Senate Approves Bill to Curb Gang Recruitment
Legislation designed to crack down on those who recruit members into violent
street gangs, particularly children, was overwhelmingly approved today by the
As part of a bipartisan effort to crack down on gang violence, the Senate
today approved legislation sponsored by Senate Majority Leader Dominic Pileggi
(R-9), Senator John Rafferty (R-44), and Senator Ted Erickson (R-26) that would
make it a crime to recruit gang members and toughen sentences for various crimes
which are committed by criminal street gangs.
"Gang activity is no longer an issue that only affects our urban areas," said
Senator Pileggi. "The impact of criminal street gangs in rural areas is growing.
This legislation gives prosecutors new and more effective tools to combat the
spread of gang violence and stop young people from getting involved in gang
"We need to recognize the very real and very serious threat that gangs pose
to our communities and our young people," said Senator Rafferty. "By making it a
crime to recruit gang members, we can put a serious dent in gang participation
"This is not just a crime prevention measure, it's a child protection effort
as well," said Senator Erickson. "Gang leaders use lies to recruit young people
into their group, and they use intimidation and outright violence to prevent
members from leaving."
In drafting the legislation, the senators
worked closely with Chester County District Attorney Thomas Hogan, who is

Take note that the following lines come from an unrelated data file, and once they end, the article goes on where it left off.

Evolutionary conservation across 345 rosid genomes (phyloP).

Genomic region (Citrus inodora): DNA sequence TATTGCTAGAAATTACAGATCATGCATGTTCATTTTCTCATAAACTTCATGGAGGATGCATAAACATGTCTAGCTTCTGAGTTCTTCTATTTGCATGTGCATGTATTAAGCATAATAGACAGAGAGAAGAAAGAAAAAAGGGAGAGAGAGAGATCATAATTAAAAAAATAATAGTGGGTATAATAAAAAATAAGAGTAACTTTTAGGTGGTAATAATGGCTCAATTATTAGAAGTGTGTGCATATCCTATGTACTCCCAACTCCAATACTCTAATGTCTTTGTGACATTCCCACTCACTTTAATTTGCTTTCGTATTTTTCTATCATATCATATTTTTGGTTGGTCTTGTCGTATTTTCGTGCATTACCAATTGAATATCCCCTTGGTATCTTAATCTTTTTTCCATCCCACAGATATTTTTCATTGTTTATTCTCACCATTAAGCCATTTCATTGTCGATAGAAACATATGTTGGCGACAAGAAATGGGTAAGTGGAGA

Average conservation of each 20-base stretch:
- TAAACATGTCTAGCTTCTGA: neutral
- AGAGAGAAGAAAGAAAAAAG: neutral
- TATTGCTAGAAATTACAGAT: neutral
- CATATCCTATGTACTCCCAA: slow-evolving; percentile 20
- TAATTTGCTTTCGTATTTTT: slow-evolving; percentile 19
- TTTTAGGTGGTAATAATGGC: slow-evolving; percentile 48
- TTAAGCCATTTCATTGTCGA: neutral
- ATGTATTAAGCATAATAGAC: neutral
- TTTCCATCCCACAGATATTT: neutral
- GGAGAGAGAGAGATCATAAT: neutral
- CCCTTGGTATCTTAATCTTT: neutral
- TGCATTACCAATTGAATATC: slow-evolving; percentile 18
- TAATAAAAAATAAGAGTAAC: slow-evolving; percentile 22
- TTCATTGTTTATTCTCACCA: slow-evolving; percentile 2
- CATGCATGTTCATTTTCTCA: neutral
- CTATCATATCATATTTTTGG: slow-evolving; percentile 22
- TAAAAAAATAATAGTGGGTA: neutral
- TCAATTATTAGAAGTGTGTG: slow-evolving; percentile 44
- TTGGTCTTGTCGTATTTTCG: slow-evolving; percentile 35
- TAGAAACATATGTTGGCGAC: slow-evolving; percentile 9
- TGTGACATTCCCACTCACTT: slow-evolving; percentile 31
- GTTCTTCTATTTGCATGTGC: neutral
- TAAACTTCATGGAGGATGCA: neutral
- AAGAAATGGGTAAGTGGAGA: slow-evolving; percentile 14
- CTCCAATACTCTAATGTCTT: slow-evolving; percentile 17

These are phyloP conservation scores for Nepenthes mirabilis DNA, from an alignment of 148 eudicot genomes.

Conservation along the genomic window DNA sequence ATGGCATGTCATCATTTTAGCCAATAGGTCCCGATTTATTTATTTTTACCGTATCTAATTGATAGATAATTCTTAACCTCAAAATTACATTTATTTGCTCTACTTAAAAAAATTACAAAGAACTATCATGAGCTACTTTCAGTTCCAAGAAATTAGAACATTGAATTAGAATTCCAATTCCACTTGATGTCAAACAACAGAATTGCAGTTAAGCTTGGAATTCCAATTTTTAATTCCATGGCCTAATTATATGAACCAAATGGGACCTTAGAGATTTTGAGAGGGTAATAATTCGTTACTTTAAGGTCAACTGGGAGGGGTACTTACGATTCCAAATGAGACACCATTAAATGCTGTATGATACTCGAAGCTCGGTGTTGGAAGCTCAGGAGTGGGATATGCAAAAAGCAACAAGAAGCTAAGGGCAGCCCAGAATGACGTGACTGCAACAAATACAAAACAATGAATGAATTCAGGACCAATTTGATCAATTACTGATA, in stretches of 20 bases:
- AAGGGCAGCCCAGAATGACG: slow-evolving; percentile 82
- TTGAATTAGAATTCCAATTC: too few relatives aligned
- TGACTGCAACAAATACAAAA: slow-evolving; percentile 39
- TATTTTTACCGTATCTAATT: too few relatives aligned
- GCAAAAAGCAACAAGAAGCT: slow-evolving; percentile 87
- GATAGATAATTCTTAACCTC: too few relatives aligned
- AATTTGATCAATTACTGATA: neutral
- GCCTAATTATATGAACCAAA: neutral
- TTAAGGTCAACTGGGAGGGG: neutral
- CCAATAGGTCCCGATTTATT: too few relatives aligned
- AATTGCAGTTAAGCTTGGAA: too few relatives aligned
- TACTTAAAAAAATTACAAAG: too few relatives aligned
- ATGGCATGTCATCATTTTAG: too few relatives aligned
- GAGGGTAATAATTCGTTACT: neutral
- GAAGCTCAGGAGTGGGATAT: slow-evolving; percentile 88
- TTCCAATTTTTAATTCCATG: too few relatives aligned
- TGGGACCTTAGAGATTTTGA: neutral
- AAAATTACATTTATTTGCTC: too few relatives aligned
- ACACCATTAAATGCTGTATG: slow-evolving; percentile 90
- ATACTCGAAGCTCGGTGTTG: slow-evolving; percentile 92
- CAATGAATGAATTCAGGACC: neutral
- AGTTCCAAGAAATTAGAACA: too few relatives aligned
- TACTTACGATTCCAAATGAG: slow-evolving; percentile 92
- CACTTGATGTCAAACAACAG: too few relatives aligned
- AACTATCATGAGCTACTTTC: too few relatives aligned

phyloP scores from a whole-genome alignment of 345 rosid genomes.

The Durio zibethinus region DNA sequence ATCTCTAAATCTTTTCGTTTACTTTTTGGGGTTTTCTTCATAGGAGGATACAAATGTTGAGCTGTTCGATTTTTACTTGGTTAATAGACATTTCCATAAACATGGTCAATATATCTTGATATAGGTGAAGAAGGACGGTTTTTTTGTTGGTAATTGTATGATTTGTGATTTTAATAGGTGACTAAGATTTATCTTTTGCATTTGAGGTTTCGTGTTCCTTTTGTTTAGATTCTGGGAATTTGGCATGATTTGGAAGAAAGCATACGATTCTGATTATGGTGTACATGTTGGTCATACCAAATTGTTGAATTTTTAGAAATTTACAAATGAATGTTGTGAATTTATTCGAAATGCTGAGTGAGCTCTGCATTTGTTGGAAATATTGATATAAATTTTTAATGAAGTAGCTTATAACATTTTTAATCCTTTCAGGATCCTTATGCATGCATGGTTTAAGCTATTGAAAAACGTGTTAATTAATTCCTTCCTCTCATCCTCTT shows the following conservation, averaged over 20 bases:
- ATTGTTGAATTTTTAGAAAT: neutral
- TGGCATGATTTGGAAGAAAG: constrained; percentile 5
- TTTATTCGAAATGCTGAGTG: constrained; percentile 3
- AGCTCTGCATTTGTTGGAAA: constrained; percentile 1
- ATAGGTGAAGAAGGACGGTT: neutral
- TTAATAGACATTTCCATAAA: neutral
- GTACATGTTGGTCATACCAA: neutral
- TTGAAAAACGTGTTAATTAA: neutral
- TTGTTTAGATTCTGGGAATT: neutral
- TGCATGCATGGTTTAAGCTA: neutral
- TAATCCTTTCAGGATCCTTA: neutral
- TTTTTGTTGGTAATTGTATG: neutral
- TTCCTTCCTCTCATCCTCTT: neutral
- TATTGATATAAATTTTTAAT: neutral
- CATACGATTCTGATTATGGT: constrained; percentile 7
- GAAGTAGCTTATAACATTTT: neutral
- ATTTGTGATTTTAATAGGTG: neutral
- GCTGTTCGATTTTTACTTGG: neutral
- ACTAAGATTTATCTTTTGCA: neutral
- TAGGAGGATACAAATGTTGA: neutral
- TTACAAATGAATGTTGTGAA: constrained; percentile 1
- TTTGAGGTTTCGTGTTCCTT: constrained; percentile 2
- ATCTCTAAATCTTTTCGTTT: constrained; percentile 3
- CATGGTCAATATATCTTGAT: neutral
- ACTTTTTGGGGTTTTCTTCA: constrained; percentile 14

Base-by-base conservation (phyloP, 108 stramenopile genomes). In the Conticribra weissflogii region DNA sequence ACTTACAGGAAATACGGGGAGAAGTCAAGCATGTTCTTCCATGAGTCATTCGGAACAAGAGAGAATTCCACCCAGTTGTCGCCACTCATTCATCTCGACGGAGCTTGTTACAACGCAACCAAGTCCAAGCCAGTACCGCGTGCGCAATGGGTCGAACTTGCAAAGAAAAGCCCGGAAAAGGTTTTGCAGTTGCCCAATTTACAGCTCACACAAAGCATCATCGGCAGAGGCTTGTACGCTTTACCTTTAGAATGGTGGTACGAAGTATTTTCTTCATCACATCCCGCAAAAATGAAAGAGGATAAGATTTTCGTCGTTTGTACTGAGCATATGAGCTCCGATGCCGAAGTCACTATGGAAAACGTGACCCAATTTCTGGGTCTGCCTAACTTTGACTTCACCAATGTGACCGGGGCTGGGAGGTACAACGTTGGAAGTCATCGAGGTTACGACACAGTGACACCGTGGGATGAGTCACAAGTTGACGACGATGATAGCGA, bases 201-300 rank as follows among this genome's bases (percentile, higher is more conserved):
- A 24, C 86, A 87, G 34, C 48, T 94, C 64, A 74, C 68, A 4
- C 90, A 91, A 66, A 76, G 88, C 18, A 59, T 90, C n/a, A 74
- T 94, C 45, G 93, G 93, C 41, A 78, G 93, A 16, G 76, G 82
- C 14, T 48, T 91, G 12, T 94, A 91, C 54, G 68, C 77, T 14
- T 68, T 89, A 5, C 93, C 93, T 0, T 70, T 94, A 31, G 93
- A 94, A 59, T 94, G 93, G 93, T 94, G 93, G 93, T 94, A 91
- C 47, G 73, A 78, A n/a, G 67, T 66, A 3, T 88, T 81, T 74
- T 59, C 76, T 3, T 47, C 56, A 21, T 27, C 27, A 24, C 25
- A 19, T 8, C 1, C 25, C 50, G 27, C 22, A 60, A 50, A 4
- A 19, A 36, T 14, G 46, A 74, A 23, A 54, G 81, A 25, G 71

prosecuting 12 individuals between the ages of 16 and 20 for offenses related to
the fatal stabbing of two rival gang leaders near Avondale, Chester County.
Their legislation, introduced as
Senate Bill 965, was amended into
House Bill 1121. It will create three categories of the new criminal offense
"recruiting gang members."
Individuals who solicit or otherwise cause a person to join or remain in a
gang will commit a second-degree misdemeanor. Using threats or intimidation or
inflicting bodily injury to cause a person to join or remain in a gang will be a
first-degree misdemeanor, while inflicting serious bodily injury to cause a
person to join or remain in a gang will be a third-degree felony.
If the subject of the recruitment is under 16 years old, the violation will
be graded one degree higher.
At least 20 other states - including Delaware, New Jersey, Illinois and
Michigan - have laws making it a crime to recruit gang members.
The legislation will also provide enhancements to the statutory sentence
minimums for several crimes, including violent crimes and drug possession with
the intent to manufacture or deliver, if those crimes are committed to benefit
or promote the interests of a criminal street gang.
The bill is part of a comprehensive effort to crack down on expanding gang
activity in Pennsylvania. The Senators applauded the work of Senator Lisa Baker
(R-20), Senator John Gordner (R-27), Senator John Yudichak (D-14) and Senator
John Blake (D-22), who have worked together with Congressman Lou Barletta on the
"Operation GangUp" initiative in northeastern Pennsylvania.
Erik Arneson - Sen. Pileggi
Ryan Boop - Sen. Rafferty
Tom Golden - Sen. Erickson